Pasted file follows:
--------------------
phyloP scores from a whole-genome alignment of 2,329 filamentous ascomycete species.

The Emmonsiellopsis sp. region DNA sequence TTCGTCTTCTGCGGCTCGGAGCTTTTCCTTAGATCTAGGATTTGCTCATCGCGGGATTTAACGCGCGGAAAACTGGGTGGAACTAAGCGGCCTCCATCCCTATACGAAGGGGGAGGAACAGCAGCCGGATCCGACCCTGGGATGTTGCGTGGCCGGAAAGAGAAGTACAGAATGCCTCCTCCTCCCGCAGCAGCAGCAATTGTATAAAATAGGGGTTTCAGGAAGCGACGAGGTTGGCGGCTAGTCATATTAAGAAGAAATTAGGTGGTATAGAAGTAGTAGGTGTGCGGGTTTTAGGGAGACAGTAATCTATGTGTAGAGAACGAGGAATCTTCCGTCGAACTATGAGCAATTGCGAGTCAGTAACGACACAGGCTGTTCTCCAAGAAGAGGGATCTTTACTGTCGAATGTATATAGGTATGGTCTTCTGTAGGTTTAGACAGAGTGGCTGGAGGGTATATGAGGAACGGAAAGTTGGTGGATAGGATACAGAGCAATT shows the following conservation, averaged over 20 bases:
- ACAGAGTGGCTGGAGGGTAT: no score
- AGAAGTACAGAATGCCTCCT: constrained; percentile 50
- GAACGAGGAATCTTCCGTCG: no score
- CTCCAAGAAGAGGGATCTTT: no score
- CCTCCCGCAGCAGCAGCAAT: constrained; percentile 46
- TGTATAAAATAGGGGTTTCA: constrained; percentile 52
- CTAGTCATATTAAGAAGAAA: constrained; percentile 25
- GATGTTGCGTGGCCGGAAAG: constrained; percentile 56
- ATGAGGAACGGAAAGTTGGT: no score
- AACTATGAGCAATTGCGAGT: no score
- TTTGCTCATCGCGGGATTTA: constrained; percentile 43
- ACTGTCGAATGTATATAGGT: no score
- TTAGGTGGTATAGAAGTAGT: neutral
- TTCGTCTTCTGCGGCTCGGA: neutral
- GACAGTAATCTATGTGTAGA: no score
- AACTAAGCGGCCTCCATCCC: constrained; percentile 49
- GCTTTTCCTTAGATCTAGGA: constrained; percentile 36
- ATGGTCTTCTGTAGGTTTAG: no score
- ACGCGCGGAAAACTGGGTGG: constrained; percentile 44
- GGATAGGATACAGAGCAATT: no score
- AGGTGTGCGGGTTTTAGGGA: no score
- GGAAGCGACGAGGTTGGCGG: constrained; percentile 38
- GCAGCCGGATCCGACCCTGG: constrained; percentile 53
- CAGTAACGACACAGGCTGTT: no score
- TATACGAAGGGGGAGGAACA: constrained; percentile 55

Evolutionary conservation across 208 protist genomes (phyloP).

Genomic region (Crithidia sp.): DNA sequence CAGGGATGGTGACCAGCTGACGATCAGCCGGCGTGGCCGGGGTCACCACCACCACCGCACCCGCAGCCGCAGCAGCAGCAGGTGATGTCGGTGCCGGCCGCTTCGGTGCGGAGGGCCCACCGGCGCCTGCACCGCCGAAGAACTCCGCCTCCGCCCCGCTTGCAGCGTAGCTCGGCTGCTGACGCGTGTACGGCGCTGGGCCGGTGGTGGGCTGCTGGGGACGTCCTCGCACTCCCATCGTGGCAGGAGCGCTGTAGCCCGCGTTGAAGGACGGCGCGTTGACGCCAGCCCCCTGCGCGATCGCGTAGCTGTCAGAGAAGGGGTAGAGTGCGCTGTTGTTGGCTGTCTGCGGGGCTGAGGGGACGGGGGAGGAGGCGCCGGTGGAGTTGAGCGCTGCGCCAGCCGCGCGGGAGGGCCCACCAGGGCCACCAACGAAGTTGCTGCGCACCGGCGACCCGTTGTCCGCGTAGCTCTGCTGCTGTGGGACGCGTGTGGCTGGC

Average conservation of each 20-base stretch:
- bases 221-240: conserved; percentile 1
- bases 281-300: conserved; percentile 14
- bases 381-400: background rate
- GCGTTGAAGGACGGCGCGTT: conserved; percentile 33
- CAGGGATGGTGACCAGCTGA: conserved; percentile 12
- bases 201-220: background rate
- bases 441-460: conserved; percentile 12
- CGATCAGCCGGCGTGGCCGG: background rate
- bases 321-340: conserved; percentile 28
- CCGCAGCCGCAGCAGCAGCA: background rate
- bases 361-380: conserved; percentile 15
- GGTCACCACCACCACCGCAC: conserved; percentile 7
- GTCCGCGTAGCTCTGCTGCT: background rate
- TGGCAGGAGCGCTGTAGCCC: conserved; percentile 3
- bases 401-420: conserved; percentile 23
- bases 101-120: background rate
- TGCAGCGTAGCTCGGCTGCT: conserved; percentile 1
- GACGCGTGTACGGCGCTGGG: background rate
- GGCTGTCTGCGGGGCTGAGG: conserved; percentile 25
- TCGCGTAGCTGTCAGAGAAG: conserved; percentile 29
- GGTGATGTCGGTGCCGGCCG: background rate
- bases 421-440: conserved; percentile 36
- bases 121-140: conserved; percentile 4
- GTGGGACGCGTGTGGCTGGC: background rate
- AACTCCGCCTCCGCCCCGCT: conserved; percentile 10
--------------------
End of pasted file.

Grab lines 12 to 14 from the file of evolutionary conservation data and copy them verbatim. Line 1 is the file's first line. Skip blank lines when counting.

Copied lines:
- AACTATGAGCAATTGCGAGT: no score
- TTTGCTCATCGCGGGATTTA: constrained; percentile 43
- ACTGTCGAATGTATATAGGT: no score